Sheila Jones Harms

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Sheila Harms (29 May 1931 – 12 December 2004) was a soprano in Germany and Austria. She specialized in the vocal interpretation of lieder, oratorio, and opera, which she combined with her musicianship at the piano.

Biography[edit]

Born in Carlisle, England, near the border with Scotland, Sheila attended the Royal College of Music in London, where she majored in both piano and voice, studying under Dr. Arnold Smith and Dr. Thomas P. Fielden. Dr. Smith had won acclaim as the accompanist for Manuel Garcia, the inventor of the laryngoscope, and teacher of Jenny Lind, Mathilde Marchesi and Julius Stockhausen, among others, while Dr. Fielden had studied with Claude Debussy.

Upon graduating from the Royal College of Music, Sheila won the Dame Clara Butt Award for being the best soprano of her year; this award took her to Vienna, Austria, during the Allied occupation of that city after World War II, where she attended the Vienna Academy of Music and Dramatic Art, receiving her Performer's Diplomas in Lieder, Oratorio, and Opera. Sheila won practically every scholarship Great Britain had to offer, including a Sir James Caird Scholarship for three years in succession. During her stay in Vienna, she met and married her husband, baritone Werner Harms, who was in Austria on a Fulbright scholarship, and who had previously studied at the Academy of Vocal Arts in Philadelphia.

Sheila also taught in four languages at the Mozarteum Summer Academy in Salzburg, made recordings, broadcast many times on Austrian radio and television, and won acclaim as a Lieder and Opera singer in Austria, Germany, the United States, and Canada. Among her many operatic roles was that of Konstanze in Mozart's Die Entführung aus dem Serail which she sang over 40 times, on several occasions with noted Italian tenor Giuseppe Di Stefano.

In the United States, Sheila was leading soprano soloist for the University of Chicago's Rockefeller Chapel Choir, and concurrently taught voice and headed the Voice Department at the Music Center of the North Shore in Chicago.

In 1979, Sheila and Werner Harms were invited to assist with the summer program of the American Institute of Musical Studies (AIMS) in Graz, Austria, providing opportunities and contacts for American opera singers in Europe. To further their work with AIMS, Sheila and Werner moved from Chicago to Dallas to help oversee the American operations of AIMS.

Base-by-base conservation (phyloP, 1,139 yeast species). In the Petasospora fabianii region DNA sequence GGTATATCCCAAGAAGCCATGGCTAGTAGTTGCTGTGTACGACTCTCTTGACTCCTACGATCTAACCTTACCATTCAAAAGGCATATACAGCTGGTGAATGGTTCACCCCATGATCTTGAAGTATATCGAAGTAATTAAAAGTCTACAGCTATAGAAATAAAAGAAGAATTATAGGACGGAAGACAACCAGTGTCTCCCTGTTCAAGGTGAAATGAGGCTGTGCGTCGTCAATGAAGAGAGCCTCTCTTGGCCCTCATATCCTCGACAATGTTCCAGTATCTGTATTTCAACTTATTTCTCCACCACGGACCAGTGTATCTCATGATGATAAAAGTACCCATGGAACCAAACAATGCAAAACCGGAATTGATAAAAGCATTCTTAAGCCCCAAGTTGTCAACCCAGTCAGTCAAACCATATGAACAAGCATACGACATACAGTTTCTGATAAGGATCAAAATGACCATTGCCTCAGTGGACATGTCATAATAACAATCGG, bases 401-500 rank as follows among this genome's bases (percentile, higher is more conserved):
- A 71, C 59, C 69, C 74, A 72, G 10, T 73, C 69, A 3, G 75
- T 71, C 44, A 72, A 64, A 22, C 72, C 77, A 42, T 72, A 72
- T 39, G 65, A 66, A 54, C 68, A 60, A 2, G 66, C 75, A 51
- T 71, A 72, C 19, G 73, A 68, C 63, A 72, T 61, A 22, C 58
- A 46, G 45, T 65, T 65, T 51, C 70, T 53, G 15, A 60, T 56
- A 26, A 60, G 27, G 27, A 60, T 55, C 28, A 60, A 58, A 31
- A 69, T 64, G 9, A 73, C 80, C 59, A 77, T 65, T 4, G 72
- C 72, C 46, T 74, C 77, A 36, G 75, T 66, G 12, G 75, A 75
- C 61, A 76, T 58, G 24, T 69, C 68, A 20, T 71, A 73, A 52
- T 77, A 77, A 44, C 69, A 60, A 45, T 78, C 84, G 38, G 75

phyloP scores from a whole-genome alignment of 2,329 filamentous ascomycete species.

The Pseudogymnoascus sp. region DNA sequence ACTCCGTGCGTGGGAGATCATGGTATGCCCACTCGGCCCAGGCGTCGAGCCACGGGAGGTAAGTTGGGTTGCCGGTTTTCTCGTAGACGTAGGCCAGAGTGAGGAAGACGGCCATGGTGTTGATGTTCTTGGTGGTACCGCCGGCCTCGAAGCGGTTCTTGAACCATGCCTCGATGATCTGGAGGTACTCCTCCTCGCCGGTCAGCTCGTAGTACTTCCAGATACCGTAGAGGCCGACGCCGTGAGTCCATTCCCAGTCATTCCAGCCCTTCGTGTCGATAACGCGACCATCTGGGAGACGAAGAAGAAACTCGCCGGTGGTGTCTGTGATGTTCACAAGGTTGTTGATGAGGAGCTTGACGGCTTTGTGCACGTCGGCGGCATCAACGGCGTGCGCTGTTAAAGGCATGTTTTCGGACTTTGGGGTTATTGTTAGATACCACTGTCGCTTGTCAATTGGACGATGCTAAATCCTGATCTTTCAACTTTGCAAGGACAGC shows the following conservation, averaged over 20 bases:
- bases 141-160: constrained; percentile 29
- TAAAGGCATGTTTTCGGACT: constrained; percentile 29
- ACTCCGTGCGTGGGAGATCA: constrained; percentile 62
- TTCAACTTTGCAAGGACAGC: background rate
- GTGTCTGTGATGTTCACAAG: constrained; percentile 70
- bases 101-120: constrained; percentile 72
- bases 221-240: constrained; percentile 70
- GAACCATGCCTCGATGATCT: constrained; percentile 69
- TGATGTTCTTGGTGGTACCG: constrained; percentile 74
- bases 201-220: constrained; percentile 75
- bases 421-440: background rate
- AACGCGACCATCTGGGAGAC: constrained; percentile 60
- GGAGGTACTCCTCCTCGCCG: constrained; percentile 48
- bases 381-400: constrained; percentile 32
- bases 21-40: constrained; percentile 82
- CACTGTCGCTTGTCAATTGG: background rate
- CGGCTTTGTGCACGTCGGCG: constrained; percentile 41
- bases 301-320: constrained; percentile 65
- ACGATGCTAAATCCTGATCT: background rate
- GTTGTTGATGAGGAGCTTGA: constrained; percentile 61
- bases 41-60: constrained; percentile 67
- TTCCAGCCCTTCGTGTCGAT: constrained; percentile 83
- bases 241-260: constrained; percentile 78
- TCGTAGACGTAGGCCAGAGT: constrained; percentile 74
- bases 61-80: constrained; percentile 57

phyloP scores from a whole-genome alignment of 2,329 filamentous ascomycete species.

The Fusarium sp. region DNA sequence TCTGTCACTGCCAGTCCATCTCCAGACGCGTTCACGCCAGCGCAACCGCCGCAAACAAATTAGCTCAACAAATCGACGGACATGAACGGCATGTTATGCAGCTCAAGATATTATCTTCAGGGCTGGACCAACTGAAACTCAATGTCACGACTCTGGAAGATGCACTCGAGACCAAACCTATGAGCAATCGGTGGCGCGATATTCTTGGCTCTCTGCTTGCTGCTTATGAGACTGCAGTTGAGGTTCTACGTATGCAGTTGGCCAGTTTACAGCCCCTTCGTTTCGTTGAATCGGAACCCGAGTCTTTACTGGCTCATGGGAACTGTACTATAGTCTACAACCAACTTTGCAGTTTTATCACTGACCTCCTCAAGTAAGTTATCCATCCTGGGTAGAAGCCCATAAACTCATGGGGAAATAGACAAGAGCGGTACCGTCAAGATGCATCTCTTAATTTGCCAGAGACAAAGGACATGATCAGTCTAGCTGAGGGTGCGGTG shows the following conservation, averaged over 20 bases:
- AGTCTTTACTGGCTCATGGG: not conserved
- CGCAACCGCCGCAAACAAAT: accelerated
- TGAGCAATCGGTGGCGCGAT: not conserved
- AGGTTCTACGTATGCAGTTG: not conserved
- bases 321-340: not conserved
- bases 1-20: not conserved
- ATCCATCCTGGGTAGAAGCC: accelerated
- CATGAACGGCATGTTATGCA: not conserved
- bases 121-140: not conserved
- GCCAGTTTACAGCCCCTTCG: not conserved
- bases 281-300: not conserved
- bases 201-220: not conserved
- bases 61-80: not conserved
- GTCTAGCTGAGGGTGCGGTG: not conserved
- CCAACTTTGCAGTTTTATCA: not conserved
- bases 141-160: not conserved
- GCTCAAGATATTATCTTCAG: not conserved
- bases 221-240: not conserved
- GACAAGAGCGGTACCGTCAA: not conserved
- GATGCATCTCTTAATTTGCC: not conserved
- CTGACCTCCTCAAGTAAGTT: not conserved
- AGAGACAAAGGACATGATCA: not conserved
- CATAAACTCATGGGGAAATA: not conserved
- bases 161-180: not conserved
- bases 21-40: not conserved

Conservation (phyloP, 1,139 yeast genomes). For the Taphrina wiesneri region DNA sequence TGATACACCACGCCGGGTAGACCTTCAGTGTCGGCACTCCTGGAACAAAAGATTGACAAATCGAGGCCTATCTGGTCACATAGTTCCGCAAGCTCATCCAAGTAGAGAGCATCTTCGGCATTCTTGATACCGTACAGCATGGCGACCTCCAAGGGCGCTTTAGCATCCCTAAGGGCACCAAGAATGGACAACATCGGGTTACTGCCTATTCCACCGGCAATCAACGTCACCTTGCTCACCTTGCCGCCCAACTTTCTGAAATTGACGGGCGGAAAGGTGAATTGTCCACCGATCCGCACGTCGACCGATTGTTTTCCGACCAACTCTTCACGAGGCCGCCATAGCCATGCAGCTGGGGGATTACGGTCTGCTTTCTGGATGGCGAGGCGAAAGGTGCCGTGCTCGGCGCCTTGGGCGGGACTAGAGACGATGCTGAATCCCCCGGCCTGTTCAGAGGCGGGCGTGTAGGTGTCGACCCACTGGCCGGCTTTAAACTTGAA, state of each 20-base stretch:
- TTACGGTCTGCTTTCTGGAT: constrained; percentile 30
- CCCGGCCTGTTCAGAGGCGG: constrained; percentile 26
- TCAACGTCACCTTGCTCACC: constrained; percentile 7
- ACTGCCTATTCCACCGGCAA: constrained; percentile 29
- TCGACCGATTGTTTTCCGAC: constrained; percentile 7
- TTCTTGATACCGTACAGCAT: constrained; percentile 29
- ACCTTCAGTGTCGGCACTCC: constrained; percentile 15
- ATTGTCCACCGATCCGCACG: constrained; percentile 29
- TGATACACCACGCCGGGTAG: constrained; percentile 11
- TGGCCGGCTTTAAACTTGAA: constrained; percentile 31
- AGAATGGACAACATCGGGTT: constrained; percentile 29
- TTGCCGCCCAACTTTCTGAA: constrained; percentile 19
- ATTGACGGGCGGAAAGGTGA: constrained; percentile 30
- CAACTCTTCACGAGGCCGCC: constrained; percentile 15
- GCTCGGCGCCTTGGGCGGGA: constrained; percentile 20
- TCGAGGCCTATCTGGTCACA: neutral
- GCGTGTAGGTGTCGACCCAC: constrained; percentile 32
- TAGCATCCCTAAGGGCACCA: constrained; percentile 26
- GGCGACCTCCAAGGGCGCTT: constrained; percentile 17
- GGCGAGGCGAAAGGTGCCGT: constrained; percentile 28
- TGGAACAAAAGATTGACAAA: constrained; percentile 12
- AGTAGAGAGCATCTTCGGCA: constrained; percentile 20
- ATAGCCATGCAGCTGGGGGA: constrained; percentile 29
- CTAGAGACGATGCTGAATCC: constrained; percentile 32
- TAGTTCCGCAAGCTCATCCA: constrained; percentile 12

Sheila Jones Harms strongly believed in helping promising future opera singers and musicians to achieve their career goals. With this in mind, Sheila and Werner founded the International Opera Studio of Dallas (IOSD) in 1984. Many of her students are now performing in major opera houses in the United States and Europe, both as leading soloists and as chorus members, including Dallas Opera, and have won awards such as the Metropolitan Opera Regional Competition and the MacAllister and William Matheus Sullivan awards. Over the years, more than 30 of her students have sung as chorus members with Dallas Opera. For many years, the Harms organized and performed in many concerts in the Dallas area, including frequent performances for the Wagner Society of Dallas, the Dallas Goethe Center, the Musical Arts Society of Dallas, and Dallas Pro Musica.

In a letter to Sheila, Maestro Nicola Rescigno, former artistic director of the Dallas Opera, wrote: "It was so nice to hear you on this side of the piano Saturday. You brought great musicality and sensitivity to everything you sang. I feel sure that if you can impart even a small amount of what you showed to your students, they are in very capable hands. I know how conscientious you are with your pupils in their preparation, and all I can say is that I wish there were more like you.”

Sheila Jones Harms often performed and taught at university and music schools in the area, where she explained her theories about vocal interpretation and accompanying, and provided teaching demonstrations. At the time of her death, she was involved in a project to write a memoir and book on voice training, entitled “Remember the Eye Smile or The Secrets of a Good Vocal Technique.”

References[edit]

  • Edward P. Flaspoehler, Jr.: The Cold War Soprano. Memoirs of a Singer-Spy. Dallas TX: Prestige Services, 2006

External links[edit]